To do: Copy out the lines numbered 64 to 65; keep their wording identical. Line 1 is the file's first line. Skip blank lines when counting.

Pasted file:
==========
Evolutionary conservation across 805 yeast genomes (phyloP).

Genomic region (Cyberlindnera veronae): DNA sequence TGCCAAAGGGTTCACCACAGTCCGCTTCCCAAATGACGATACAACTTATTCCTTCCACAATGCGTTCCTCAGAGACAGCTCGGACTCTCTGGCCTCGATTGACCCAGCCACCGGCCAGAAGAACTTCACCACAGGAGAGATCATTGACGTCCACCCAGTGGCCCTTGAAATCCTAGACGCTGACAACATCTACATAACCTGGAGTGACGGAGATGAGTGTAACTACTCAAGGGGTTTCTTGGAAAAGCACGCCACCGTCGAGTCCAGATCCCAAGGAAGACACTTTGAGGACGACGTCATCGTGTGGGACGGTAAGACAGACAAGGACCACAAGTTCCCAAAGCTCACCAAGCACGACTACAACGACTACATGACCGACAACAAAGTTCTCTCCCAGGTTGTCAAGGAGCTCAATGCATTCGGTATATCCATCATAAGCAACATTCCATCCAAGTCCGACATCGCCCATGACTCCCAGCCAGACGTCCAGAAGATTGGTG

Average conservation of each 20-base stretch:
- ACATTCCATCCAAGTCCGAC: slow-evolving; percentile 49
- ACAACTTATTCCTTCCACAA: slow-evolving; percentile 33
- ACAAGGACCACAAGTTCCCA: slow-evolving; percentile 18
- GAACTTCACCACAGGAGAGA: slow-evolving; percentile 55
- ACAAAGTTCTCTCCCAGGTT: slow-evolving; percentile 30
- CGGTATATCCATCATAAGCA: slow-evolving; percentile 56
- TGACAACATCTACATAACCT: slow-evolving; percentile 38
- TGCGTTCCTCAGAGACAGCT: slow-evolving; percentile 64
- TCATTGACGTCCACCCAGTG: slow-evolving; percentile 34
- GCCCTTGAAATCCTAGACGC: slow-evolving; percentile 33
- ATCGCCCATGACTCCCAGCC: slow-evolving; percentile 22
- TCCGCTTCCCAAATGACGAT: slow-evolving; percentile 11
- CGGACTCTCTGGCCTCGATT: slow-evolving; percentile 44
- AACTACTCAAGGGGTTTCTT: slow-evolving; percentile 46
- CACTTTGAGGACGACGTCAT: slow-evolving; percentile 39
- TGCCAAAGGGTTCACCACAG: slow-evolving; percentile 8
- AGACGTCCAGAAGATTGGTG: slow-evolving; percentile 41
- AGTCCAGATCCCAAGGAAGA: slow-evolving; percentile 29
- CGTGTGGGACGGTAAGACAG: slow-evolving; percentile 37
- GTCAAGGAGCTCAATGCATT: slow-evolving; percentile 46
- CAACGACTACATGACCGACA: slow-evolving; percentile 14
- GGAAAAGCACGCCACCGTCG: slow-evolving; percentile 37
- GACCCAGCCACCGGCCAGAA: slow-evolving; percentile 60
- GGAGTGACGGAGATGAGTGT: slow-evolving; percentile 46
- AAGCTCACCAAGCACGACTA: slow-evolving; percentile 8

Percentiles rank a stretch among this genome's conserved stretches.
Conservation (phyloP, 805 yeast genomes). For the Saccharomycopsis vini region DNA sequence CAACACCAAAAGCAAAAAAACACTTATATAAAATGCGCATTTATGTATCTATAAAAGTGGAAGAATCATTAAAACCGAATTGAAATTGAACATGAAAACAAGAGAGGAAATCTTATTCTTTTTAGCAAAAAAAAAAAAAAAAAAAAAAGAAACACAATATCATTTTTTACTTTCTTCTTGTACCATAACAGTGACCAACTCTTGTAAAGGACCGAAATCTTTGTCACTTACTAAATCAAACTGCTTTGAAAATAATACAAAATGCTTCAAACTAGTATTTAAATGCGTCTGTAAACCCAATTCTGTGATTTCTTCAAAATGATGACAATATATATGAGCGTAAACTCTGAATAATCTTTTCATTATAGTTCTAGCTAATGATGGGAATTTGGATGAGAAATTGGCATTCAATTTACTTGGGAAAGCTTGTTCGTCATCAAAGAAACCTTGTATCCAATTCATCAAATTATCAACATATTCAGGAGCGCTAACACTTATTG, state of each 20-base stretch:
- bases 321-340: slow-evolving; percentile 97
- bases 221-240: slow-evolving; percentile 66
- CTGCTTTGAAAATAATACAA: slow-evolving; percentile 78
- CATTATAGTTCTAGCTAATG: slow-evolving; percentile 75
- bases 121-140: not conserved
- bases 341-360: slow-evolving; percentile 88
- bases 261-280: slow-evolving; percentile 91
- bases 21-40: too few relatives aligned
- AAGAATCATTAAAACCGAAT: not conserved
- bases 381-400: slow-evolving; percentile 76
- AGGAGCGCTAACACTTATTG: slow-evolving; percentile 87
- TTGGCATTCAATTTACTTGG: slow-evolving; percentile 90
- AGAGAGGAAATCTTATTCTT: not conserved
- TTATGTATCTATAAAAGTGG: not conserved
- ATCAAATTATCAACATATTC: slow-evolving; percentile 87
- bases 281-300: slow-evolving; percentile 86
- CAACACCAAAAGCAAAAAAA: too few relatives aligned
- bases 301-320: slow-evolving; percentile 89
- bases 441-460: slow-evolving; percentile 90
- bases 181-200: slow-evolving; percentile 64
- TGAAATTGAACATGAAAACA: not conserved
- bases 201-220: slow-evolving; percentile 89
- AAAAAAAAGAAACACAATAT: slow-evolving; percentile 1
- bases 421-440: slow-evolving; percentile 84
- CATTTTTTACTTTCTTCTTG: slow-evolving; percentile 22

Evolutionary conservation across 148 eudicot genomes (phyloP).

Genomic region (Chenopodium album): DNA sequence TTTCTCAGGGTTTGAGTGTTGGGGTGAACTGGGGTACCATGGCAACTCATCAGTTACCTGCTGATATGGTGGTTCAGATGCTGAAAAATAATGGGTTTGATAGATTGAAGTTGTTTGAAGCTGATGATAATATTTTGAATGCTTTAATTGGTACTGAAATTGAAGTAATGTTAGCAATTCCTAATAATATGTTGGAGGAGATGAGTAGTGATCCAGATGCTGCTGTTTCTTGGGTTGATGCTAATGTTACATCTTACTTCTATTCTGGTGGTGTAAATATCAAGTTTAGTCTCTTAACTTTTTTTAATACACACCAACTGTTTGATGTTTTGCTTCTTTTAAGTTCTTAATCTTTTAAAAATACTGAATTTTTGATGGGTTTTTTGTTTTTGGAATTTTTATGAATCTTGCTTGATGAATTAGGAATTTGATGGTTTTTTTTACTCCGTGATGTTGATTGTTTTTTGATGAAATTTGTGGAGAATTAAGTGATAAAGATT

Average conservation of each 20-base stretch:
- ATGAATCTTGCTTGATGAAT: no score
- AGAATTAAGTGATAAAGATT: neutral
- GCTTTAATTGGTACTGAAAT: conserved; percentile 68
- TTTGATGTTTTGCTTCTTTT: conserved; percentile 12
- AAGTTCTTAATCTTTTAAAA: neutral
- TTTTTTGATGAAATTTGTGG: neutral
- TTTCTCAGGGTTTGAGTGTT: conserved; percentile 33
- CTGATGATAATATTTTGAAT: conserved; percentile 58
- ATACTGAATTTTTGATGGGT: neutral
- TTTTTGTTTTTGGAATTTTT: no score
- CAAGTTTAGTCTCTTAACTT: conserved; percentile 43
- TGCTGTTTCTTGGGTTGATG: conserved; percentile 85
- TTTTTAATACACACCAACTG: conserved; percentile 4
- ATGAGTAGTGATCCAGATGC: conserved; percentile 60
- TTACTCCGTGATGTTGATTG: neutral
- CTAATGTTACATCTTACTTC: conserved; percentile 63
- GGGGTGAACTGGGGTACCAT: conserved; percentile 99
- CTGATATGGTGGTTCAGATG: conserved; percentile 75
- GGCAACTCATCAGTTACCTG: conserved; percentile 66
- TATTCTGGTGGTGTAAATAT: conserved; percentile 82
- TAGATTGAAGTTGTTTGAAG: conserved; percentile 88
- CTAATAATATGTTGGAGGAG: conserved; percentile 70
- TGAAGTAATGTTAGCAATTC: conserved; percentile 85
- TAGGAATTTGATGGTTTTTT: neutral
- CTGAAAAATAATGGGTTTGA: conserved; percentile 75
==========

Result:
- TTTTTTGATGAAATTTGTGG: neutral
- TTTCTCAGGGTTTGAGTGTT: conserved; percentile 33